By Gary Nelson
Senior staff writer
The old Snodgrass building behind the Cumberland County Courthouse and adjoining property may be sold to the city of Crossville from the county after the building and grounds committee voted to do so upon hearing a formal offer to purchase presented by the city.
"I am here on behalf and at the request of the city of Crossville to offer to purchase or long-term lease the Snodgrass building and the adjoining three parcels of property," Crossville Mayor J.H. Graham III said.
The Snodgrass building is the small green building behind the courthouse that used to house the Veterans Service Office. The building has become dilapidated and in need of repairs.
Graham told the committee the city is hosting and sponsoring several events in the downtown Crossville area and the need of restrooms is vital for the public who are participating in the events.
"The city is looking at investing the funds and building ADA complying and handicapped accessible restrooms in the lower half of the building that would be open most of the time and would remain open during events," Mayor Graham said.
Graham said the city would offer half of the appraised value of the property, which appraised at $103,000. Graham said the city would prefer just to buy the property outright, rather than extend a long-term agreement.
"It's my understanding that part of the amphitheater is built on property that is owned by (county attorney) Randal Boston," Harry Sabine, 1st District commissioner said. "Is that not true?"
"Yes, but I believe there was an easement involved. Wasn't there?" Graham asked Boston.
"Not yet that I'm aware of, but I will be happy to sign it over. Just send a description over and I'll sign it," Boston said.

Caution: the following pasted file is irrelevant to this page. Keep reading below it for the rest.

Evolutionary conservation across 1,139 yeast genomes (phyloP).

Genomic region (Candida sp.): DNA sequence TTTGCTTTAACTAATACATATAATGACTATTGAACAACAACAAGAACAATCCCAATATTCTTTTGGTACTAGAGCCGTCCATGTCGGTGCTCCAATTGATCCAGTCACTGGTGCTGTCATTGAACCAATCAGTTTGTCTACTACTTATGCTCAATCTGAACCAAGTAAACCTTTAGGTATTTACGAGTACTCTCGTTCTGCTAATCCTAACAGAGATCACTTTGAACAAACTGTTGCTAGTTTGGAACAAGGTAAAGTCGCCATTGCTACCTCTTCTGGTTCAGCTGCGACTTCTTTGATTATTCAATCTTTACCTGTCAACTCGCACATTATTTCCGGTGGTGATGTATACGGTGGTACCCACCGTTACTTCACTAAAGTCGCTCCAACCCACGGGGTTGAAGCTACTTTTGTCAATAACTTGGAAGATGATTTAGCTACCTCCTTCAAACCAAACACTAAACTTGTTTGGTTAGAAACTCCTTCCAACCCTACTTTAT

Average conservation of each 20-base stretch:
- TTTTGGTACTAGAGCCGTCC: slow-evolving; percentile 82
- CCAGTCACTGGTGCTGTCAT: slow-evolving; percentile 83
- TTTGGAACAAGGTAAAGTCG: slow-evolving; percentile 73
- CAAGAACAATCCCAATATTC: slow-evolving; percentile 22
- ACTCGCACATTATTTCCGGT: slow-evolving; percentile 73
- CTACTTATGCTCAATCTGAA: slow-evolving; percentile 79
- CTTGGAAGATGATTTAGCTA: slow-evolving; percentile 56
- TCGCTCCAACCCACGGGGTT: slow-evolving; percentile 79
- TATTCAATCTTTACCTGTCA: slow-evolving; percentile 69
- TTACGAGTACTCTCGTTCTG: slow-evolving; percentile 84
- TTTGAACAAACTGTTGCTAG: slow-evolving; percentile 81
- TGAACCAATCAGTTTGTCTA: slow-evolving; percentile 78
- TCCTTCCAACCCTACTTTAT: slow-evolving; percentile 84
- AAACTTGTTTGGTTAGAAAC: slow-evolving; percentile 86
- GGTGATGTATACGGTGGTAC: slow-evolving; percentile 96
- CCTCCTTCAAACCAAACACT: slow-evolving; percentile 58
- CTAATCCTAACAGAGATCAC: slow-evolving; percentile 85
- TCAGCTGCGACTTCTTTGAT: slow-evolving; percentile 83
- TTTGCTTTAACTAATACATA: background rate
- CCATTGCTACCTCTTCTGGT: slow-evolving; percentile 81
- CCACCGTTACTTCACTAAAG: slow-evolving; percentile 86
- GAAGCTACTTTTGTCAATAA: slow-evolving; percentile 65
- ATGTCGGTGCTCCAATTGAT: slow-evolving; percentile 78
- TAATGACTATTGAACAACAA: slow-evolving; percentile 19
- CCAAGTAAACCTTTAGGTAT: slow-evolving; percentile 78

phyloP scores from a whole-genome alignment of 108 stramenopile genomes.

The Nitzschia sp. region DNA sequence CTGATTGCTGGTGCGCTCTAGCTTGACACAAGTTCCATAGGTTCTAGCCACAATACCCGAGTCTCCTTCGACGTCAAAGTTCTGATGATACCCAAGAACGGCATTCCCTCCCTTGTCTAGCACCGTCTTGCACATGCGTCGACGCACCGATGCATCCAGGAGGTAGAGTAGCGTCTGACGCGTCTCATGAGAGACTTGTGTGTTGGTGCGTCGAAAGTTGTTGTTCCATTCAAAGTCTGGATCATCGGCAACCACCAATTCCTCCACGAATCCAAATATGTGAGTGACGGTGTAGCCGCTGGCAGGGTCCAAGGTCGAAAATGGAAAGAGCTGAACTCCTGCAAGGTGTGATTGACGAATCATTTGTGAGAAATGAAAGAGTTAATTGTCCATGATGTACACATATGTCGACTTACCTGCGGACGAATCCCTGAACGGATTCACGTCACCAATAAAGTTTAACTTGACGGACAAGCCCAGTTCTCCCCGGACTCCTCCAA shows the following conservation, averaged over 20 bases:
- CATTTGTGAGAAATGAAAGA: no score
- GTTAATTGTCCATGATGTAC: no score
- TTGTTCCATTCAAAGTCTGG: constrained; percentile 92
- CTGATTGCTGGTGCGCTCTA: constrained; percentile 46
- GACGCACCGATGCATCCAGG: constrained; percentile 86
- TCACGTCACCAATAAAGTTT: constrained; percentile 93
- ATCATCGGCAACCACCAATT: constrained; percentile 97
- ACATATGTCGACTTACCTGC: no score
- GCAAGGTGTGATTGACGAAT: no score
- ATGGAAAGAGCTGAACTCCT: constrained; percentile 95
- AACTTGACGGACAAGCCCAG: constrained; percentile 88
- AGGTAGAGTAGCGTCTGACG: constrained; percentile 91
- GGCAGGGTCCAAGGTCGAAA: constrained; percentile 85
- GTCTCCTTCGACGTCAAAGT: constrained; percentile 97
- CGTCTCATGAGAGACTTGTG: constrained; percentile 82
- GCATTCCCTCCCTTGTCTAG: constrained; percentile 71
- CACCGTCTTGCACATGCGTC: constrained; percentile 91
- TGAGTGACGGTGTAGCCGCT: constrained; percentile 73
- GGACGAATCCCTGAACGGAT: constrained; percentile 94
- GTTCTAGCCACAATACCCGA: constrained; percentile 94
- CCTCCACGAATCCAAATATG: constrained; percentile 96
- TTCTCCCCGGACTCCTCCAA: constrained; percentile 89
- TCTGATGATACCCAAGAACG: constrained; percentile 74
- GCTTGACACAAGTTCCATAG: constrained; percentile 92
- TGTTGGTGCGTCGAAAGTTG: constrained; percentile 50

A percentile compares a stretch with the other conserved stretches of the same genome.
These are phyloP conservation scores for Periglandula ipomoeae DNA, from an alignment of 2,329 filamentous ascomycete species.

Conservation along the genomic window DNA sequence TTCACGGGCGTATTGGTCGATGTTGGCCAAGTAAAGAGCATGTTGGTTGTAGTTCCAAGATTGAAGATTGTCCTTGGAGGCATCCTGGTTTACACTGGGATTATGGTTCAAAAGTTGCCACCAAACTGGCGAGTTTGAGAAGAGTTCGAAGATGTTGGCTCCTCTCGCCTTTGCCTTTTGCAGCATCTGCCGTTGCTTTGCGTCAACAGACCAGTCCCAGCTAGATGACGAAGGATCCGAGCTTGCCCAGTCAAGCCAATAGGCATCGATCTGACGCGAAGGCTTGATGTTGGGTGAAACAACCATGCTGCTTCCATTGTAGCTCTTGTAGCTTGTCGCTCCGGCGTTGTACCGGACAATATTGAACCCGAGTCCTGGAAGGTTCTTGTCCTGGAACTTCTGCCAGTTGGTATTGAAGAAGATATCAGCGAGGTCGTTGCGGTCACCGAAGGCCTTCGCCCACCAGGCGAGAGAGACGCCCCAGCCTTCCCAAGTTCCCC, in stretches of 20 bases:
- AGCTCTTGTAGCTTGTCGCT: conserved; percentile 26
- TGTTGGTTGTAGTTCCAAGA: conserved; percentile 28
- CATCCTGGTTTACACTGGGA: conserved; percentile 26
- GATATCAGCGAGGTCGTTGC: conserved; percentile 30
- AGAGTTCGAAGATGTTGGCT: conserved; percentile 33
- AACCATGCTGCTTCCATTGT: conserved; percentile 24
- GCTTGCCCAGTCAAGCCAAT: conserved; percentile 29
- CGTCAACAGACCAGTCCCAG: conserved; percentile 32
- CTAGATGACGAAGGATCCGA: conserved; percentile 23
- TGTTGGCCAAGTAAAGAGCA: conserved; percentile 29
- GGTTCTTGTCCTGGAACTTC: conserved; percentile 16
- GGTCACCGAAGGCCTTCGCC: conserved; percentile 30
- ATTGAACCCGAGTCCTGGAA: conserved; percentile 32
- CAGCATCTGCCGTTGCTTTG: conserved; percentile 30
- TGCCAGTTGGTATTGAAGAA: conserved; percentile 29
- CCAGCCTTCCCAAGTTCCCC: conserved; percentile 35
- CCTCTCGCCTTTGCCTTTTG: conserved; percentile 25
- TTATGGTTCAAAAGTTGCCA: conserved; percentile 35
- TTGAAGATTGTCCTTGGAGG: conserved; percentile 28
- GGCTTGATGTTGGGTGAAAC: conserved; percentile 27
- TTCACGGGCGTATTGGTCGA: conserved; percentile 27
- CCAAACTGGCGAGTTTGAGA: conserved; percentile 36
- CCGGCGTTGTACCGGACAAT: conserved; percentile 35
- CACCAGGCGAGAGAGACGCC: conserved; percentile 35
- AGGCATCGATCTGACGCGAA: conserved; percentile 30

"Are you going to tear the building down and build the restrooms?" Dave Hassler, 3rd District commissioner asked.
"No," Graham replied.
"I would not vote to sell. I'm comfortable with the lease. I mean, who knows what the future will bring. The county owns property on both sides of the building. Again, we are still pouring money into the old high school (portion of the Justice Center). If the city doesn't do anything with that whole thing (Snodgrass building) it'll come back to the county and we'll have to. I'd make the city tearing it down a part of the conditions of selling it to the city," Sabine said.
"Oh, I support and would like to accept their offer. I don't see the county needing that building. The only thing we could use that area for would be more parking, and the county's already decided not to do that. I don't ever want to see it come back to the county. It will become less valuable and I think it's a reasonable offer," Carmin Lynch, 9th District commissioner said.
He then motioned to accept the city's offer of purchasing the building and property for $51,028, or upon the details being worked out between the city and county attorneys.
Hassler supported the motion and said, "Everyone I've talked to said they don't want it torn down."
"The plans are not to tear it down," Graham said.
"I see no reason for the county to keep the building," Sonya Rimmer, 8th District commissioner and building and grounds committee chairman, said.
Sabine voted no and the rest of the committee voted in favor.
Voting in favor were commissioners Caroline Knight, 2nd District; Hassler; Joe Koester, 5th District; Rimmer; and Lynch.
Roy Turner, 7th District commissioner, did not attend the meeting.
The full county commission will consider the action and vote on the matter in a future county commission meeting.